World Wide Fund for Nature
What is World Wide Fund for nature?
The World Wide Fund for Nature (WWF) is an international non – government organisation, working in the field of wilderness preservation and towards reducing the impact of humans on the environment.
When was the WWF founded?
It was founded in 1961, by a small group of ardent, mostly British naturalists and conservationists such as Peter Scott, Max Nicholson, Guy Mountfort and Julian Huxley. Initially called the World Wildlife Fund, it retains its official name in Canada and the United States of America.
Where is the World Wide Fund based out of?
WWF was established as a Swiss Foundation and registered in Zurich. Its current headquarters are at Avenue du Mont-Blanc, Gland, Vaud, Switzerland. It is the world’s largest conservation organisation, working in more than 100 countries. It has identified 238 ecoregions, that represent the world’s most biologically outstanding habitats and is working toward those region’s conservation.
Why does the WWF use the Panda symbol?
The WWF giant panda logo originated from a panda named Chi Chi, who had been transferred from Beijing Zoo to London Zoo in 1958. The panda being, an endangered species, with its recognisable iconic features of black and white, made it a strong symbol that could be identified, without language barriers around the world.
It has been modified slightly over the years.
What is the WWF mission?
The WWF work has evolved from saving species and landscapes, to now working with sectors globally, to educate and influence people into making sustainable choices and decisions. The WWF also works with corporates and business and helps make decisions around the use of natural resources.
The WWF work focuses on these areas :
1. Food : With the growing human population, the food requirements of human is increasing rapidly. With this increasing need, man requires more land and resources like fresh water for rearing animals and farming for food which places a considerable strain on land and wildlife and other resources. While efforts to produce adequate amounts of food has been successful, the food doesn’t reach malnourished people. WWF aims to improve efficiency and productivity while reducing wastage and shifting consumption patterns to help conserve our resources and reduce environmental impact.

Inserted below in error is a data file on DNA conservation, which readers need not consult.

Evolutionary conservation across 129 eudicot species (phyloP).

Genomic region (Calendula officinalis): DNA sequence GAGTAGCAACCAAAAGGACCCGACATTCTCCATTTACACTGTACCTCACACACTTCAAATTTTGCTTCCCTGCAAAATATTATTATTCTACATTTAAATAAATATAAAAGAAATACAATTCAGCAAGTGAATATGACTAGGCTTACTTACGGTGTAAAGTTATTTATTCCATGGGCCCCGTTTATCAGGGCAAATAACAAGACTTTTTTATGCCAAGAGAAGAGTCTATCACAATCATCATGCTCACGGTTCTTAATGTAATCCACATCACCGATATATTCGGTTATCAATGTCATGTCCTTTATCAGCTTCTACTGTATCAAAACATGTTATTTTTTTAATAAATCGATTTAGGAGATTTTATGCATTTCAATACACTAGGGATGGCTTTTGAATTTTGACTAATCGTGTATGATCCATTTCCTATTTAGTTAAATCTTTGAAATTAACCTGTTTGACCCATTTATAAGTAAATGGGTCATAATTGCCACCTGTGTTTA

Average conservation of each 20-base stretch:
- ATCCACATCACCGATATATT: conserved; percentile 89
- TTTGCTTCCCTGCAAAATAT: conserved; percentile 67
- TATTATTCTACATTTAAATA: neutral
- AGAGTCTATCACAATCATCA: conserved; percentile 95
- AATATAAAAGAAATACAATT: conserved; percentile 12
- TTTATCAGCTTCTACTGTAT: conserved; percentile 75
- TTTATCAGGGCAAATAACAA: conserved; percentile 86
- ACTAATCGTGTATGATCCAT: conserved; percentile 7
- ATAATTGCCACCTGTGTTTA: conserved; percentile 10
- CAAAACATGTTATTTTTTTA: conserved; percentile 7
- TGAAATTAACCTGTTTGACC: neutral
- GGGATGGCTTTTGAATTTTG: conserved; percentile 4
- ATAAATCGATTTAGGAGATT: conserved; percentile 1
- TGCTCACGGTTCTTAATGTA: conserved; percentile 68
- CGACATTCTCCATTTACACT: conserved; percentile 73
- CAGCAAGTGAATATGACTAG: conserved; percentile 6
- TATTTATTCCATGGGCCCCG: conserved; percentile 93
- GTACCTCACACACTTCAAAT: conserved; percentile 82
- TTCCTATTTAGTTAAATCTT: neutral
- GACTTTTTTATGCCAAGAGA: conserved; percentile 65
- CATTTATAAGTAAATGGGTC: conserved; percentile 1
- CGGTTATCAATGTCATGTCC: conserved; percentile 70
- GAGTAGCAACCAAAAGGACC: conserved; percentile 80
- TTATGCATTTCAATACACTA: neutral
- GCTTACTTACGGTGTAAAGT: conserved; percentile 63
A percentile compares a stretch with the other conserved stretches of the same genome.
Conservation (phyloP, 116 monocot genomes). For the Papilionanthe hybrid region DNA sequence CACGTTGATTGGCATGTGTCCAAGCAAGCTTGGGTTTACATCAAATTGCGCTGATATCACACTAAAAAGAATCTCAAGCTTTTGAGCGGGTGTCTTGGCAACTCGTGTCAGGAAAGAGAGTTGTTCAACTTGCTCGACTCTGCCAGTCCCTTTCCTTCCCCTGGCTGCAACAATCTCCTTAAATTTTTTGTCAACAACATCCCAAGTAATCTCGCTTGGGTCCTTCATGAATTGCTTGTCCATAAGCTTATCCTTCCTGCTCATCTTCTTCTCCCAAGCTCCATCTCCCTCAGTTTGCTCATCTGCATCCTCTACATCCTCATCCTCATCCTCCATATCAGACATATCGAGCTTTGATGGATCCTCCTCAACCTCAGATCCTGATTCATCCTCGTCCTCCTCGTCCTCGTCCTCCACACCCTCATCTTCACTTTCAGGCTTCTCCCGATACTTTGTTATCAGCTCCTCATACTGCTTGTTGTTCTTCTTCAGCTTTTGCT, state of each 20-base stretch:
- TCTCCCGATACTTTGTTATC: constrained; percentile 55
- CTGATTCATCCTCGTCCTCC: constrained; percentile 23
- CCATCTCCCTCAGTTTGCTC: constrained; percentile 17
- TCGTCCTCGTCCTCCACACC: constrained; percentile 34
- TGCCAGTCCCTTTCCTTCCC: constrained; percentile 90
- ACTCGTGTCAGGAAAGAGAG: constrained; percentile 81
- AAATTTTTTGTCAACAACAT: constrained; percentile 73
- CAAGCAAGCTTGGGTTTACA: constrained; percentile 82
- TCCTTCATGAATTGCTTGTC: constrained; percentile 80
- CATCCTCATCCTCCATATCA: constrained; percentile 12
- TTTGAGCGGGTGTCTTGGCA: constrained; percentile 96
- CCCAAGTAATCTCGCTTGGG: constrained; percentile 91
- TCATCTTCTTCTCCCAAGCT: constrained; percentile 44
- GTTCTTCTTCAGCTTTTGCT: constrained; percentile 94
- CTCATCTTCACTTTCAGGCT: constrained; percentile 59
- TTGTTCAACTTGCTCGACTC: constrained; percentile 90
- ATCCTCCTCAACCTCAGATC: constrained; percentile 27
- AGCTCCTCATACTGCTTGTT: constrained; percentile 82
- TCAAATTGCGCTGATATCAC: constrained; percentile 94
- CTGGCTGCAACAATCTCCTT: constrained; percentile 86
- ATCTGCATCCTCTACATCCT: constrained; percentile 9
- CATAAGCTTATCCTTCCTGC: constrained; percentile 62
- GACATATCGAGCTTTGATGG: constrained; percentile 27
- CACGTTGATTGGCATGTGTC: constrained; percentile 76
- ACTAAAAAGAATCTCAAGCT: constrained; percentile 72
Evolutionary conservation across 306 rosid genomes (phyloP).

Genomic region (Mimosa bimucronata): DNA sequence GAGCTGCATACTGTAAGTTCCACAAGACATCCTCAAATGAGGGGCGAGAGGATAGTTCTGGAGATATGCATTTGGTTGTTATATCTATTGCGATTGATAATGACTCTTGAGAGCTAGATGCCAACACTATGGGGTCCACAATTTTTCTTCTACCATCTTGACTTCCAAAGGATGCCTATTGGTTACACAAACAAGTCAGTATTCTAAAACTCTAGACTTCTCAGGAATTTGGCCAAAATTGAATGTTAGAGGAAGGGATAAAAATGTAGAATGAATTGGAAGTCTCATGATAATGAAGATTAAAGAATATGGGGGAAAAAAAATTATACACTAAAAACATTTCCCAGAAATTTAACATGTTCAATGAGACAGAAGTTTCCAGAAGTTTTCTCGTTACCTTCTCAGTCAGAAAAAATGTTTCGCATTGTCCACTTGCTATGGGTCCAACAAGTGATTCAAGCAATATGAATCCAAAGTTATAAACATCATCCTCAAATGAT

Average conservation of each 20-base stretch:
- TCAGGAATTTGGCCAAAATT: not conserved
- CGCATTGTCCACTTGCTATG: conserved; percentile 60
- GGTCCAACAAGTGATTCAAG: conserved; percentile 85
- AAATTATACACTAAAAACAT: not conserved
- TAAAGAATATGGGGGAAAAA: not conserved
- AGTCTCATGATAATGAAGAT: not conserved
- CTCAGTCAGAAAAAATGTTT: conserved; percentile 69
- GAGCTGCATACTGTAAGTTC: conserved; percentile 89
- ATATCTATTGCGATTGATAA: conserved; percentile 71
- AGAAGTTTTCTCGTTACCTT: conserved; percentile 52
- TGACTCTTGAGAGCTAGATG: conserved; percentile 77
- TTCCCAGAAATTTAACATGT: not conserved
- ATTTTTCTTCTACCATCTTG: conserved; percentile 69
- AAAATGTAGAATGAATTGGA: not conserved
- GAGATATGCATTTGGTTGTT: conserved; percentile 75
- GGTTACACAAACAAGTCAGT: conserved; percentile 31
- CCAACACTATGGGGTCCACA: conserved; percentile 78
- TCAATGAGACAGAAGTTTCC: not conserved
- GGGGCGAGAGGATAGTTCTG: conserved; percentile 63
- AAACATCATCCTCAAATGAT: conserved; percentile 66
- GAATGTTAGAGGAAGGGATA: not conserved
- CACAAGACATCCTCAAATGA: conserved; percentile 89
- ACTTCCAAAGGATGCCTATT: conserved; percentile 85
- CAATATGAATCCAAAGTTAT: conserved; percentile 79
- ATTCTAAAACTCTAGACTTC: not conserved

2. Climate : Our carbon footprint has led to polluted air, acid rains and global warming, which in turn causes polar ice caps to melt, causing several natural disasters. WWF is involved in helping people rethink the way we produce and consume energy, food, water in the present and for the future. It involves changing and redesigning the current public infrastructure and facilities to make it more climate resilient.
3. Fresh Water : The world is facing a huge fresh water crisis. Water is important to all life and there is just 1% of it, that is fresh and accessible. Changing climate, population growth and changing consumption patterns are just a few things affecting fresh water. WWF is committed to partnering with governments, businesses, institutions and communities to ensure healthy fresh water to communities in under developed countries, for wildlife and to provide a sustainable future for all.
4. Wildlife : Ours is a living planet. Saving our wildlife is high on the list of WWF priorities. The 2014 report revealed an astounding decline in wildlife by 52% in the last 40 years. Some species are on the verge of extinction. WWF recovery success stories include southern Africa’s black rhino to black bucks in the Himalayas. All species play an important part in the ecosystem of a region.
5. Forests : Over urbanisation due to pockets of exploding human population, or deforestation to increase farmlands to grow food, has led to extremely huge areas of the earth’s precious forest areas to completely deplete. This has caused changes in temperature, affected rainfalls, changed topography and caused wildlife to go extinct. Loss of our forests will also cause irreplaceable loss to flora and fauna on the planet.
WWF is involved in conserving tropical rain forests, which are the most biologically diverse and complex forests on Earth – forests in the Amazon, the Congo Basin, the Greater Mekong and other regions near the equator. But it also is taking place in temperate regions, such as the Russian Far East and the United States.
6. Oceans : Home to over 2 million species, marine biodiversity far outweighs, life on land. Our oceans regulate global climates, mediate and cause temperature, drought, rainfall. The oceans are also responsible for 83% circulation of the planet’s carbon cycle, making sustaining the ocean a very high priority.
WWF’s oceans work focuses on healthy and resilient marine ecosystems that support abundant biodiversity, sustainable livelihoods, and thriving economies.